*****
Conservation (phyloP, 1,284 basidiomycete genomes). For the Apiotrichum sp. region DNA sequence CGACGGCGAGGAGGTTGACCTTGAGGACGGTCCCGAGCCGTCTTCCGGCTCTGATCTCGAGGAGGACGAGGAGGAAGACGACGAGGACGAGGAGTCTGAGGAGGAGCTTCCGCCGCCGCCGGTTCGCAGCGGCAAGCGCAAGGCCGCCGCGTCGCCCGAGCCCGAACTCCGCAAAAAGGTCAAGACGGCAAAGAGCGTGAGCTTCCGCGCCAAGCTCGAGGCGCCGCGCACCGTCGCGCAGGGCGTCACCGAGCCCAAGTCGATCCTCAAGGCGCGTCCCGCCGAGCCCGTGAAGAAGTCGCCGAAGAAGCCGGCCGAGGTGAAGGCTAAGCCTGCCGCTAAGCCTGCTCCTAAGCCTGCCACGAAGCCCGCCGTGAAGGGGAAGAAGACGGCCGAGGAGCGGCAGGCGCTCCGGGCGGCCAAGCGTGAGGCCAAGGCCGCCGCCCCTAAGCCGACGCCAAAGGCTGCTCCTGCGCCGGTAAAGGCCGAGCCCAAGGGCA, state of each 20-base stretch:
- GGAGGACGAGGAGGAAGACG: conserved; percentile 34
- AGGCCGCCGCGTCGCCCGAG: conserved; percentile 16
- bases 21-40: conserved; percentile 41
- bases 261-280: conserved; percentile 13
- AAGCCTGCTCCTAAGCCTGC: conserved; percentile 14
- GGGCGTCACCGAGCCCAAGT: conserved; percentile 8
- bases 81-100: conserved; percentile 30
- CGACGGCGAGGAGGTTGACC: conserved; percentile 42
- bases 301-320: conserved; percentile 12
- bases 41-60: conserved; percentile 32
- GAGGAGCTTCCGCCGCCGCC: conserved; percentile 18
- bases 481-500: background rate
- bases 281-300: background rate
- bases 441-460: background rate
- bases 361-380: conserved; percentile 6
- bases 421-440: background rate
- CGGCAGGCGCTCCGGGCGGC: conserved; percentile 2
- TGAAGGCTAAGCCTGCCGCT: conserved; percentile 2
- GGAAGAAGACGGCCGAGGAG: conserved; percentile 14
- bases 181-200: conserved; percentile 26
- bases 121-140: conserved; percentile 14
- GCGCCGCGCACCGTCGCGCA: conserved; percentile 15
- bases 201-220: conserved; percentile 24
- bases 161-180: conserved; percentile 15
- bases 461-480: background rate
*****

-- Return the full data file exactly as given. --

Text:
Conservation (phyloP, 1,284 basidiomycete genomes). For the Apiotrichum sp. region DNA sequence CGACGGCGAGGAGGTTGACCTTGAGGACGGTCCCGAGCCGTCTTCCGGCTCTGATCTCGAGGAGGACGAGGAGGAAGACGACGAGGACGAGGAGTCTGAGGAGGAGCTTCCGCCGCCGCCGGTTCGCAGCGGCAAGCGCAAGGCCGCCGCGTCGCCCGAGCCCGAACTCCGCAAAAAGGTCAAGACGGCAAAGAGCGTGAGCTTCCGCGCCAAGCTCGAGGCGCCGCGCACCGTCGCGCAGGGCGTCACCGAGCCCAAGTCGATCCTCAAGGCGCGTCCCGCCGAGCCCGTGAAGAAGTCGCCGAAGAAGCCGGCCGAGGTGAAGGCTAAGCCTGCCGCTAAGCCTGCTCCTAAGCCTGCCACGAAGCCCGCCGTGAAGGGGAAGAAGACGGCCGAGGAGCGGCAGGCGCTCCGGGCGGCCAAGCGTGAGGCCAAGGCCGCCGCCCCTAAGCCGACGCCAAAGGCTGCTCCTGCGCCGGTAAAGGCCGAGCCCAAGGGCA, state of each 20-base stretch:
- GGAGGACGAGGAGGAAGACG: conserved; percentile 34
- AGGCCGCCGCGTCGCCCGAG: conserved; percentile 16
- bases 21-40: conserved; percentile 41
- bases 261-280: conserved; percentile 13
- AAGCCTGCTCCTAAGCCTGC: conserved; percentile 14
- GGGCGTCACCGAGCCCAAGT: conserved; percentile 8
- bases 81-100: conserved; percentile 30
- CGACGGCGAGGAGGTTGACC: conserved; percentile 42
- bases 301-320: conserved; percentile 12
- bases 41-60: conserved; percentile 32
- GAGGAGCTTCCGCCGCCGCC: conserved; percentile 18
- bases 481-500: background rate
- bases 281-300: background rate
- bases 441-460: background rate
- bases 361-380: conserved; percentile 6
- bases 421-440: background rate
- CGGCAGGCGCTCCGGGCGGC: conserved; percentile 2
- TGAAGGCTAAGCCTGCCGCT: conserved; percentile 2
- GGAAGAAGACGGCCGAGGAG: conserved; percentile 14
- bases 181-200: conserved; percentile 26
- bases 121-140: conserved; percentile 14
- GCGCCGCGCACCGTCGCGCA: conserved; percentile 15
- bases 201-220: conserved; percentile 24
- bases 161-180: conserved; percentile 15
- bases 461-480: background rate